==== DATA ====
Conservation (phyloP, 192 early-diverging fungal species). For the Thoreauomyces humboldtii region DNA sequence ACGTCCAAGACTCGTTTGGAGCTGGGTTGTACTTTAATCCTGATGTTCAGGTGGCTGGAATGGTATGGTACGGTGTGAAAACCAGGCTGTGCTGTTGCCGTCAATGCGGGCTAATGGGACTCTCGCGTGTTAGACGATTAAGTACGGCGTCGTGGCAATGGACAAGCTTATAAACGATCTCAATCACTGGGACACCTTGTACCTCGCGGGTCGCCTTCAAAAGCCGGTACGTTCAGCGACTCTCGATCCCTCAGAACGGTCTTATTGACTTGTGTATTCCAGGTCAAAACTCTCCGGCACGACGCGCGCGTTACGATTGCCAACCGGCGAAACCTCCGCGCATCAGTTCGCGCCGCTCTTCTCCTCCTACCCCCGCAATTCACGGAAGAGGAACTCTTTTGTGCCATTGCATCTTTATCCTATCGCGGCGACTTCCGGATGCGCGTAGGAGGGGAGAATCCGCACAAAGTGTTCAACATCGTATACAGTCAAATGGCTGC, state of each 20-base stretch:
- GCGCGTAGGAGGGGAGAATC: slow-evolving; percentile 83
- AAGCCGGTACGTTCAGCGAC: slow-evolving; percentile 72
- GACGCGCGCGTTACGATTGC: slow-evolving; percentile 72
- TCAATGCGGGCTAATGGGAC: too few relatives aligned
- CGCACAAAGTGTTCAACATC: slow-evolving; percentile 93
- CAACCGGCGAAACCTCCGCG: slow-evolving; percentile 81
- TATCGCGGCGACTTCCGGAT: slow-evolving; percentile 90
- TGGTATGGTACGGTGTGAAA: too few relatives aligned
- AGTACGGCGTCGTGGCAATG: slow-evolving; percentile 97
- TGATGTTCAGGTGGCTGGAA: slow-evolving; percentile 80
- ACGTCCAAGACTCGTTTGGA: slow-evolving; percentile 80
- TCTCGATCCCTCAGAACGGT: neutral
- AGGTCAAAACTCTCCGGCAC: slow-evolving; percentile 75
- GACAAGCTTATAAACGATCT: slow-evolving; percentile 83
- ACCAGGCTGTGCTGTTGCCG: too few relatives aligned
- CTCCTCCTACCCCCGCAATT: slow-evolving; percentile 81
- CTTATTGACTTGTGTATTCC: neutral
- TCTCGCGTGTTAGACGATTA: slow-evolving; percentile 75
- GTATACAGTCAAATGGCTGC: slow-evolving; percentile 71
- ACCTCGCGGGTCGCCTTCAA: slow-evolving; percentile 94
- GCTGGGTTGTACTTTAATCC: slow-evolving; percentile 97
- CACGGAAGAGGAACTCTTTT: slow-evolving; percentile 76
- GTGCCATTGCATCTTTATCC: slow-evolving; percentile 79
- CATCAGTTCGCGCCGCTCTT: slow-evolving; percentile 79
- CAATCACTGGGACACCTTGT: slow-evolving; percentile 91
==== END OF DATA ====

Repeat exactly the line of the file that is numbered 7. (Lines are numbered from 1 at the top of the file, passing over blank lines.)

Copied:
- CAACCGGCGAAACCTCCGCG: slow-evolving; percentile 81